The real world is dirty. Really dirty. Look closely enough at almost any surface that surrounds us, and you will find some degree of dirt or grime, or decay, or weathering. It's all a part of the natural chaos of this world.
So to create believable, realistic impressions in digital art, some form of that dirty, chaotic mess needs to be incorporated. The problem is that it's rather difficult to create convincingly random and dirty textures using digital tools that are based on mathematical equations. Instead, it's much easier to create it with practical elements and then digitize them for use in Adobe Photoshop.
In this Quick Tip, I'll show you my process for creating convincing grungy brushes with a technique that is easy to do, and doesn't make a huge mess to clean up! The results are also very easy to digitize and use.
1. Create the Practical Effect
The materials I used are not hard to find, but might require a quick trip to the craft store:
- some sturdy card stock that won't wrinkle if it gets a little wet
- a bowl with some used coffee grounds (I recommend drinking the coffee first. Yum!)
- water soluble black printing ink
- a thick brush
- a few natural sponges
First prepare the ink elements. Add a little water to the coffee grounds, mix with the brush, and then set aside. Squeeze some of the ink out onto a small plate or palette board.
Dip one of the sponges into the ink. I chose to use natural sea sponges because their texture is very random, and clearly not manufactured. The printing ink is also ideal because it's too thick for the sponge to absorb, and it makes a very dark mark that is easy to scan or photograph.
Dab the inked sponge onto the card stock. Use quick dabbing motions, not brushing strokes, to create the appearance of a very dirty, grime-covered texture.
Use the brush to add some of the coffee water and grounds onto the texture. Be careful not to water-log the paper—just add enough to loosen the printing ink.
Use a clean sponge to soak up the extra wetness. The amount of coffee used should vary from print to print to create a wide array of different grunge effects.
Experiment with different techniques to get good range of effects. One of my favorites was to dip the inked sponge lightly into the coffee water before printing with it.
2. Going Digital
Now that we've gotten our hands dirty and created a controlled mess on paper, it's time to turn those dirty spots into pixels!
Be sure to wait until the paper is completely dry first. If the textures involve loose coffee grounds, I recommend photographing them instead of scanning. Just be sure the camera is looking straight down on the texture and the lighting is nice and even.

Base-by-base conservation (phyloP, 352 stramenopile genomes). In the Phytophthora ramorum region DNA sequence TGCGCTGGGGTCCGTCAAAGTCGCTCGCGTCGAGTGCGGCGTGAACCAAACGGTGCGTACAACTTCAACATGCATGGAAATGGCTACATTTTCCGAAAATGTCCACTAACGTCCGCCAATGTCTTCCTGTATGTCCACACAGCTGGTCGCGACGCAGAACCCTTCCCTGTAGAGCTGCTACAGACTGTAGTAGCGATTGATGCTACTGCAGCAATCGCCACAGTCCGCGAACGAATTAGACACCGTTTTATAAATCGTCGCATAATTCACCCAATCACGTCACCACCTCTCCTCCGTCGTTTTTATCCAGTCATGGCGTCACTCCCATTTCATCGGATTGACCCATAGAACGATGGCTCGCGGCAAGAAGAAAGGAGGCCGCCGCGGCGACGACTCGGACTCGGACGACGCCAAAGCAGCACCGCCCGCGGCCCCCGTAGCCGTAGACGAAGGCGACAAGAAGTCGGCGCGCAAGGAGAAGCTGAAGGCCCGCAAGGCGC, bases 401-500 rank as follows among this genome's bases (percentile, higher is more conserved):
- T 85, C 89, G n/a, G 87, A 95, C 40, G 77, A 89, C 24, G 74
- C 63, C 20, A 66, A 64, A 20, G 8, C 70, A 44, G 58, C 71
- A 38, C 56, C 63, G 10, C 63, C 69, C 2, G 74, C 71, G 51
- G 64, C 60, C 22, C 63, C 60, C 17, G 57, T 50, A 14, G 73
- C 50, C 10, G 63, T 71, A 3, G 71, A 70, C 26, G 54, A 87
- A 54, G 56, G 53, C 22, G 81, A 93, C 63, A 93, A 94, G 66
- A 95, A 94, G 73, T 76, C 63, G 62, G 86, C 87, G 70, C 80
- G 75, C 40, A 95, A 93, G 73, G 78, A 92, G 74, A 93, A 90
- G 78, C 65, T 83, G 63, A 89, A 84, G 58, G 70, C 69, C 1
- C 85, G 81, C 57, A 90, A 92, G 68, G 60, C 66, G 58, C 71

Open the photo in Photoshop. Go to Layer > New Adjustment Layer > Curves Use the white eyedropper from the Curves properties panel and click on the paper background to force it to be the white point.
Adjust the Curves points to meet the outside edges of the histogram and increase the overall contrast of the texture.
Photoshop disregards color information when creating brushes, so it's useful to view the texture like that first, just to make sure the color loss doesn't produce unexpected results. Go to Layer > New Adjustment Layer > Black & White.
When using a custom brush in Photoshop, there's nothing worse than seeing one with a hard edge. That is caused by the texture exceeding the bounds of the canvas.
As a precaution, add a New Layer over the photo and use a soft round brush to paint a white border completely around the edges. Take this opportunity to also paint over any distracting spots or elements.
Click on either the photo layer or the white background layer to make them active, and go to Edit > Define Brush Preset. Photoshop asks for a brush name, and then when you press OK, this new brush is added to your list of Brush Presets.
3. Use My Brushes
I fully encourage you to create practical effect brushes on your own. It's not a very difficult task and it is incredibly rewarding. Cultivating the skill to transition visual effect from practical to digital will open up new possibilities for your digital designs. But if you don't have the time or capability to create these brushes on your own, I've included mine here for you to use.
Download the attached file for this tutorial,
DirtGrimeBrushes.abr. Then go to Edit > Presets > Preset Manager. In the Brushes section, use the Load button to navigate to the downloaded file.
This will add 13 new Dirt brushes to your list of Brush Presets.
Can't get enough custom creative
brushes in Photoshop? Check out the other posts in this series for creating Photoshop Brushes From Scratch. Hungry to learn more about how to use custom
brushes in photo manipulation projects? Check out my profile of courses and tutorials here at Tuts+ and find all that, and much more!
Creating your own library of digital resources pulled from real-world practical effects is a skill that will pay off exponentially in the future. Instead of searching stock sites for interesting textures, try creating some for yourself! I'd love to see them in the comments below.